This work is due by 9:00pm on Sunday, 18 February 2018.
For the journal send an email message to me titled “CSC 321 2017F, Journal for Day 13 (Your Name)” (without the quotation marks) and with answers to the following questions.
Pick three kinds of compound data that you would expect to see in a four-year planing system for Grinnell. (You should think about the objects you would write in an object-oriented language or the table you would create in a relational database). For each kind of compound datum, describe the fields and types you would associate with that datum. If possible, describe relationships between the three kinds of compound data.
For example, if I had been asked to describe three kinds of compound data in a movie review database, I mind say that there are movies, reviewers, and reviews. A movie has a unique identifier, title, a director, a release year, a list of actors/role pairs, and a list of reviews. The title is a string. The director is probably a Person object. The release year is an integer. And so on and so forth. A reviewer has an identifier, a name (alternately: a first name and last name), and a list of reviews. A review has an identifier, a movie, a reviewer, and the contents of the review. The movie is a movie object. The reviewer is a reviewer object. The contents is a long string.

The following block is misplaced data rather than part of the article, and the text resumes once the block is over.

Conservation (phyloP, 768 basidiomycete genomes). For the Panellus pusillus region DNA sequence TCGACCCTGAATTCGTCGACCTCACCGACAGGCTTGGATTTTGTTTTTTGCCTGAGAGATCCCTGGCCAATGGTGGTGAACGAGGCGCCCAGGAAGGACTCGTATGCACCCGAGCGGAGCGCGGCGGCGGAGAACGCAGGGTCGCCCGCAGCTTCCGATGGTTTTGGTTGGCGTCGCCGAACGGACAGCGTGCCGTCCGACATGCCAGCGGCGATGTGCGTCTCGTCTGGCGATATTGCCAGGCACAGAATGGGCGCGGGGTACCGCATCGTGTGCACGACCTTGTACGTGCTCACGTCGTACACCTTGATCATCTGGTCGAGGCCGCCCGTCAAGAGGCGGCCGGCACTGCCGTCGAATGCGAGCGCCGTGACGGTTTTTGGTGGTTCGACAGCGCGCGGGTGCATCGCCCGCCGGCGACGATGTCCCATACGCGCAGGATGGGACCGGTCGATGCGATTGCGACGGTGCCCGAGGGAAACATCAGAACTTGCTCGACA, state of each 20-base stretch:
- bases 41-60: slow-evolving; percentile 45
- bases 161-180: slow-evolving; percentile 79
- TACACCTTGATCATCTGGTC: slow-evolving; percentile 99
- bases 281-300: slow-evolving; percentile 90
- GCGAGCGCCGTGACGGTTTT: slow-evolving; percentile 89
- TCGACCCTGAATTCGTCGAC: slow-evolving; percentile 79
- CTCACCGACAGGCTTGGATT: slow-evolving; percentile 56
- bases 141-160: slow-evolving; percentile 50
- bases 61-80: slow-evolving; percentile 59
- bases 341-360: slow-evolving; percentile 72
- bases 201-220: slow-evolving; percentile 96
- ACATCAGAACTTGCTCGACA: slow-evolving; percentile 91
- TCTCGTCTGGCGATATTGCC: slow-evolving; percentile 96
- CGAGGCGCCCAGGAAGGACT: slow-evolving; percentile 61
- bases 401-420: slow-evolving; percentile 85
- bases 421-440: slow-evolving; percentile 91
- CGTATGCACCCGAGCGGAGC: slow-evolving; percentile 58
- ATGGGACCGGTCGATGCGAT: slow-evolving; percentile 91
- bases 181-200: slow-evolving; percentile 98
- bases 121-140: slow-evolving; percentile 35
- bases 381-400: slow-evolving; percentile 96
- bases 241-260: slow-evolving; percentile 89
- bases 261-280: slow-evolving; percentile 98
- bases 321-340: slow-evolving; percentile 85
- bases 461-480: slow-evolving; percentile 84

In something a bit less narrative, I might write the following:
Movie id: identifier title: String director: Person cast: List of (Person,String) // Represents Actor, Role reviews: List of Review Reviewer id: identifier name: Name reviews: List of Review Review id: identifier movie: Movie reviewer: Reviewer review: String
Note that parts of this approach are a bit dangerous, since we see information duplicated. Movies link to their reviews and the reviews link back to the corresponding movie. There’s a chance that things can get out of synch. So we might design things so that the information flows only one way. We’ll explore that issue in class.